The scheme at present is also only being provided by a relatively small group of banks and other lenders and there is concern that they will not have the capacity to process all the CBILS applications quickly enough for the scheme to achieve its purpose of providing much needed liquidity to save businesses.

What are the changes to CBILS?

There have been a number of changes to CBILS since its inception:

  • Applications will not be limited to businesses that have been refused a loan on commercial terms, therefore the previous requirement for companies to have first tried to get a normal commercial loan elsewhere have been be dropped. This will have the effect of extending the number who benefit from the scheme. However, the Treasury has not capped the interest rates banks can charge; 
  • Under the scheme, personal guarantees of any form will not be taken for facilities below £250,000; 
  • For facilities above £250,000, personal guarantees may still be required, at a lender’s discretion, but (i) recoveries under these guarantees are capped at a maximum of 20% of the outstanding balance of the CBILS facility after the proceeds of business assets have been applied; and (ii) a principal private residence cannot be taken as security; and 
  • New alternative finance lenders are being accredited under the scheme, such as the recently accredited Funding Circle, creating more choice and diversity of supply for smaller businesses.

How does CLBILS differ to CBILS?

The newly introduced CLBILS shares many of the same features as CBILS, but it does differ in some important respects:

  • To be eligible for CLBILS businesses must have a turnover of over £45 million and not taken up the Bank of England’s CCFF scheme.
  • The maximum facility under CLBILS is £25 million for qualifying businesses with a turnover up to £250 million and £50 million for businesses with a turnover above £250 million. 
  • There is no ‘Business Interruption Payment’ from the government to cover the first 12 months of interest payable under the loan, which businesses must pay (but interest and fees are covered by the 80% guarantee).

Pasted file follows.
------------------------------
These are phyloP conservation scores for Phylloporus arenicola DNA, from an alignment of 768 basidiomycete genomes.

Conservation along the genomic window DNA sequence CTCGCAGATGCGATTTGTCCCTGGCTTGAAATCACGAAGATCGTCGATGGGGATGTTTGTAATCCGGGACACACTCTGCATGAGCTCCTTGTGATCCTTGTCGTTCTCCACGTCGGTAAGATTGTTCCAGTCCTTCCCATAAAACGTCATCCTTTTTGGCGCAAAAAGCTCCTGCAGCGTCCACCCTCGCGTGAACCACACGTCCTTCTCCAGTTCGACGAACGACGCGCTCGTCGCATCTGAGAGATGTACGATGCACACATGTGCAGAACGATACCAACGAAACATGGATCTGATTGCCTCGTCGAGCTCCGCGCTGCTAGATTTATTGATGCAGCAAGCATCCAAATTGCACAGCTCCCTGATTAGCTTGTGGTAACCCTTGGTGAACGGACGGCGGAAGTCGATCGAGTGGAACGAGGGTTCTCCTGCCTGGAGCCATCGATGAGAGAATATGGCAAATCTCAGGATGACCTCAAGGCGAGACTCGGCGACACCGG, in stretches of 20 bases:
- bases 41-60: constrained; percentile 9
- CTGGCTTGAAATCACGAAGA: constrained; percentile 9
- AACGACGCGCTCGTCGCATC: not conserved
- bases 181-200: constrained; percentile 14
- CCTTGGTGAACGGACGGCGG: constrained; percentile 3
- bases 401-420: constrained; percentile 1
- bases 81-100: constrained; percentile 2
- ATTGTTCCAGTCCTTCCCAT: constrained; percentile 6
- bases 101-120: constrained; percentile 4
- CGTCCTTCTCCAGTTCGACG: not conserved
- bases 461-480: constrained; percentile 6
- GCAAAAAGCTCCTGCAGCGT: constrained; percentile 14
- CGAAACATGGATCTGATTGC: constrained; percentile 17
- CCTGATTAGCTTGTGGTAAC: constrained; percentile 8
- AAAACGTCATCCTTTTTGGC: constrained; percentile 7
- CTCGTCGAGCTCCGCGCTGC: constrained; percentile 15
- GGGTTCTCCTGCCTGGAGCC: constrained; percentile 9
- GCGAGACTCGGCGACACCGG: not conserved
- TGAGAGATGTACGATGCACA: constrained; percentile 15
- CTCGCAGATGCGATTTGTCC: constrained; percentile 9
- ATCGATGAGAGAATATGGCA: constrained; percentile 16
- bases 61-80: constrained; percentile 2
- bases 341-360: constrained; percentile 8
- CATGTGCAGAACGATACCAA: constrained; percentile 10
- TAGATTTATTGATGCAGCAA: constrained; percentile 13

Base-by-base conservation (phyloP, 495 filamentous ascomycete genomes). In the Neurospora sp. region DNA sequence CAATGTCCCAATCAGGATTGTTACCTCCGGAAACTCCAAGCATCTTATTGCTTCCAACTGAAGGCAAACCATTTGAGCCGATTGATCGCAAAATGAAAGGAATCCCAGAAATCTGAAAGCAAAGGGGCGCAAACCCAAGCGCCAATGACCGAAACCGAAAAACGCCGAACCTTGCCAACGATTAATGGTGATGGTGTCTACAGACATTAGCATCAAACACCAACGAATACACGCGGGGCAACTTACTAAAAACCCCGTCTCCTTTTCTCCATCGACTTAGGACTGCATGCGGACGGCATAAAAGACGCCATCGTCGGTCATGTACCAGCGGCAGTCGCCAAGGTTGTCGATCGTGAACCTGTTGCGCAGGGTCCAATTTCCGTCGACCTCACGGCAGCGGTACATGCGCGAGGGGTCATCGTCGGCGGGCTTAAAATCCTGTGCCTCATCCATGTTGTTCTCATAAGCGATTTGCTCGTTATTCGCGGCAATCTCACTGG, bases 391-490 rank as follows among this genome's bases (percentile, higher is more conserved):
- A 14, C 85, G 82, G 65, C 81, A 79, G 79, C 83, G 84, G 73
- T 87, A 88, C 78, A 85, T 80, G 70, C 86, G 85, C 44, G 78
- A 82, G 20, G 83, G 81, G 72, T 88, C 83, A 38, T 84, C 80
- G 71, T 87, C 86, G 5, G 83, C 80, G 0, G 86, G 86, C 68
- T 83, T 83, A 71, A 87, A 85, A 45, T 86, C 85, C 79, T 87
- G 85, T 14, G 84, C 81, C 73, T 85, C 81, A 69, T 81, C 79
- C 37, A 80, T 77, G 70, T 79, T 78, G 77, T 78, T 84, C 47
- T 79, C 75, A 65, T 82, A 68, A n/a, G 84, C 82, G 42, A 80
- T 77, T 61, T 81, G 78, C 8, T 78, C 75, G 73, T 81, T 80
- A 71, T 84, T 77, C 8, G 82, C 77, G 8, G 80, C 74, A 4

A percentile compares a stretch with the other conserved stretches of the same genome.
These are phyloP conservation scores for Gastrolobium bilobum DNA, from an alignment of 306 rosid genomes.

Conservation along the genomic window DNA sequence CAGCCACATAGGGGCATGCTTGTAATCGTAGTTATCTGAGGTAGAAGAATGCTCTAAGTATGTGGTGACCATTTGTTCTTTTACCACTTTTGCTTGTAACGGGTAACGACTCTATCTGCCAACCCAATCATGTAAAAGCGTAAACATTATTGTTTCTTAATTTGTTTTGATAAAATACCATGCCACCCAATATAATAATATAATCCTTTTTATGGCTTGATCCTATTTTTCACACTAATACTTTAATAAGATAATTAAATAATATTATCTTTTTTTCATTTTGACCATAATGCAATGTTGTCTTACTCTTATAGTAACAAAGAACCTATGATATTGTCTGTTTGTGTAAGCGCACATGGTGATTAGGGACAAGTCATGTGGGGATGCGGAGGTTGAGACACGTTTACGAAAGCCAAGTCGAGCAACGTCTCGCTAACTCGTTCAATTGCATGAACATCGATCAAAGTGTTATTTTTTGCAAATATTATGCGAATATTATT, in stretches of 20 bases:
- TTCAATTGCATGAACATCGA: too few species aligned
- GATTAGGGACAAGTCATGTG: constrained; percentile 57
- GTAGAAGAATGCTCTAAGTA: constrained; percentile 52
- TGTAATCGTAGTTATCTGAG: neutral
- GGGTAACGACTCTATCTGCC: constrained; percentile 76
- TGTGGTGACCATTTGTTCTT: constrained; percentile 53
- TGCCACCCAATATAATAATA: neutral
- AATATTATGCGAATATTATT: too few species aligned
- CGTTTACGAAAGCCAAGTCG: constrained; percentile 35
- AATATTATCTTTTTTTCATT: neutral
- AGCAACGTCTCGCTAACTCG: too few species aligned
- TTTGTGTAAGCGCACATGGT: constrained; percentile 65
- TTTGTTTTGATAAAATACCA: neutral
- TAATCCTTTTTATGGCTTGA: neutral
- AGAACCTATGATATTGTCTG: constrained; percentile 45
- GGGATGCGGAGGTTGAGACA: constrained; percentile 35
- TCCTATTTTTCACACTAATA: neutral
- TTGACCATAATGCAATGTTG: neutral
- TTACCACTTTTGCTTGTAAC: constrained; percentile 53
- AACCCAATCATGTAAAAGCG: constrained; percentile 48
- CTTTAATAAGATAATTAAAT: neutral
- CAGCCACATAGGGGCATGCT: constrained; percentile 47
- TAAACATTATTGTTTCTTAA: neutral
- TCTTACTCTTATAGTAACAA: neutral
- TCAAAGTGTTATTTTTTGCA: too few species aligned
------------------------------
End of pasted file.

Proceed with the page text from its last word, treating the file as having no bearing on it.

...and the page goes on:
• The term of all facilities is up to three years, which is the same as CBILS for overdrafts an invoice finance, but half the six year maximum under CBILS for term loans and asset finance.   

What information do lenders require of companies seeking CBILS or CLBILS?

The required information varies between participating lenders, but the British Business Bank states that this might include:

  • Cash flow forecasts of the business over the short to medium term and details on the purpose of the borrowing; 
  • Financial statements showing the performance of the business prior to the impact of Coronavirus (e.g. management accounts and historic accounts);
  • The impact of Coronavirus on the business;
  • Details of existing finance commitments and assets.

It should be expected that the information lenders will require to make larger loans, particularly under CLBILS, will be more comprehensive.

Do the Chancellor's changes go far enough?

The introduction of the microloan scheme should increase rapid access to finance for small businesses. Whilst the improved accessibility for the larger schemes is most welcome, with further lenders being added to these schemes, it remains unclear whether this will be sufficient to address the current delays to getting applications approved (although there are signs of this beginning to improve) in order to address the urgent liquidity requirements of businesses across the UK.  For these schemes to achieve their purpose it is likely that further changes will be required and the government may need to consider increasing its guarantee. Clearly this is a difficult balancing act for the Chancellor to both support business and to protect the tax payer.

The schemes run alongside the Government’s recent decision to temporarily suspend wrongful trading provisions, applying retrospectively from 1 March 2020 (see our update here). These measures come at a welcome time to assist company directors to navigate their options in securing liquidity to keep businesses afloat, nevertheless directors trading in the zone of insolvency must remain mindful of their duties to creditors, as well as other potential liabilities under the Insolvency Act, and now more than ever, it is important that directors obtain legal and financial advice when incurring debt in order to trade their way out of the  current crisis in circumstances where their company is potentially facing the prospect of insolvency.

This Q&A does not constitute legal advice. Should you have any queries, or you would like our assistance in considering the issues raised in this Q&A then please do not hesitate to contact the authors of this article or your usual contact at Ince. Our team stands ready to assist.

Alon Domb

Alon Domb Head of Corporate

Luke Burgess

Luke Burgess Managing Associate